A collection of data miners and tracking companies is banding together to create a one-stop shop for consumers to see how ads are targeting them and how they can opt-out of databases if they choose. The move to self-regulate is a preemptive attempt to head off a possible “Do Not Track” registry that could limit the way consumers behavior online is tracked, something the FTC called for earlier this week.
When it launches in January, the Better Advertising Open Data Partnership will allow consumers to see interest-based data collected about them from eight firms including BlueKai, eXelate, 33Across, Lotame and others with more expected to join later. Google, Yahoo and many others, however, are not current partners. Consumers will have the ability to access the data directly from publisher sites and ads that include special icon prompts that lead to more information about interest-based advertising and opt-out options. When a consumer clicks on an “i” icon in the corner of an ad, they will see their interests and a list of companies that have collected data on them. Opting out may not stop the tracking but will prevent the information from being used to deliver personalized ads.
Companies like BlueKai, Google and others have made some of this information available in the past. Data providers have previously worked up principles for self-regulation last year and provided consumers with a way to opt-out of behavioral advertising. The Open Data Partnership represents the biggest effort by data companies, ad networks and exchanges to work together to make their information available to users in a consistent manner, and it will give advertisers and publishers a way to be transparent in front of consumers and show they’re abiding in the principles of the Open Data Partnership.
The issue has gotten more notice lately as consumers have voiced concerns about the way tracking companies build profiles on them that allow advertisers to target them. Om has looked into information aggregators like Rapleaf, which have built extensive profiles on users based on publicly available data.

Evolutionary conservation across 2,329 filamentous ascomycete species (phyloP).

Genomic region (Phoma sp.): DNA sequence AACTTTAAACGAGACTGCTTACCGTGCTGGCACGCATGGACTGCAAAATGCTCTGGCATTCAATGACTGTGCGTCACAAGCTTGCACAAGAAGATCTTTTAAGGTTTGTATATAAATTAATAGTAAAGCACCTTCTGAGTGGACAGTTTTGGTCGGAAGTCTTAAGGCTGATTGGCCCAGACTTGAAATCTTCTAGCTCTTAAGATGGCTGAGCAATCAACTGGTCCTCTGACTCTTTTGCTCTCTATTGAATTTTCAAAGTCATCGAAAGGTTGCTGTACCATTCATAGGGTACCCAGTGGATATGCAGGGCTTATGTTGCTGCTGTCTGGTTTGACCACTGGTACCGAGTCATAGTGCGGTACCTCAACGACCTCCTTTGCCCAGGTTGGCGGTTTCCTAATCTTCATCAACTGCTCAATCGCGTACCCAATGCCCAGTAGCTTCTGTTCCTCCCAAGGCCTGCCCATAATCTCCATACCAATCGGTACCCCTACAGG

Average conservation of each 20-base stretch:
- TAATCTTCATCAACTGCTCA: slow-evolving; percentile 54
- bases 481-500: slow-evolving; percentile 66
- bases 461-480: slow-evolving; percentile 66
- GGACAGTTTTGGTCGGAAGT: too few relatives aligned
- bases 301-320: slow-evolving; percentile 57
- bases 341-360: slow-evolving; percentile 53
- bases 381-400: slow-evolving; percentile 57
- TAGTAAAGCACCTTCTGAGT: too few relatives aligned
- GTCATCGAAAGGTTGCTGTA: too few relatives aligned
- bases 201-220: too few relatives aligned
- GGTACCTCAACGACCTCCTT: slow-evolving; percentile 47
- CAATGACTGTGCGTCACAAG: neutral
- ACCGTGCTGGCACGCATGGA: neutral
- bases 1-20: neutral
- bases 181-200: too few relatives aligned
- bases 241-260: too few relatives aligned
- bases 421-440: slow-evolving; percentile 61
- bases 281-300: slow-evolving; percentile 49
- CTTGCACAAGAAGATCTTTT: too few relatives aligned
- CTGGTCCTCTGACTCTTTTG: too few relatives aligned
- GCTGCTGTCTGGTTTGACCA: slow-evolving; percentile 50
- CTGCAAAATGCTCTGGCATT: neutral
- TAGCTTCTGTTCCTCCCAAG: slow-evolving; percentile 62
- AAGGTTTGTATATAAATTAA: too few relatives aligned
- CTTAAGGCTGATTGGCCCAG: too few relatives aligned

The ODP said none of the participating companies sell or distribute personally identifiable information, and no such information will be accessible as part of the program. The whole partnership speaks to the interest these companies have in getting out in front of any government intervention. They know behavioral user data is extremely valuable and leads to better results for advertisers. But they’re also realizing that they don’t want to kill the goose that laid the golden eggs by sitting on the sidelines and letting the government cripple them. So, while it may take more work to self-regulate and give users more options to opt-out, data miners are realizing it’s better to get involved than have the government do it for them.
Now will this be enough? I’m not quite sure. The fact that opting-out will only stop behavioral ad targeting and not the actual tracking means the data is still in play and could be used in other ways. Or maybe it can be subpoenaed in a court case. The point is, the data companies and advertisers are trying to do just enough to look like they’re responsible enough to be trusted. But it may not be enough to head off action by the government, especially if doesn’t involve many of the other data companies not involved so far.
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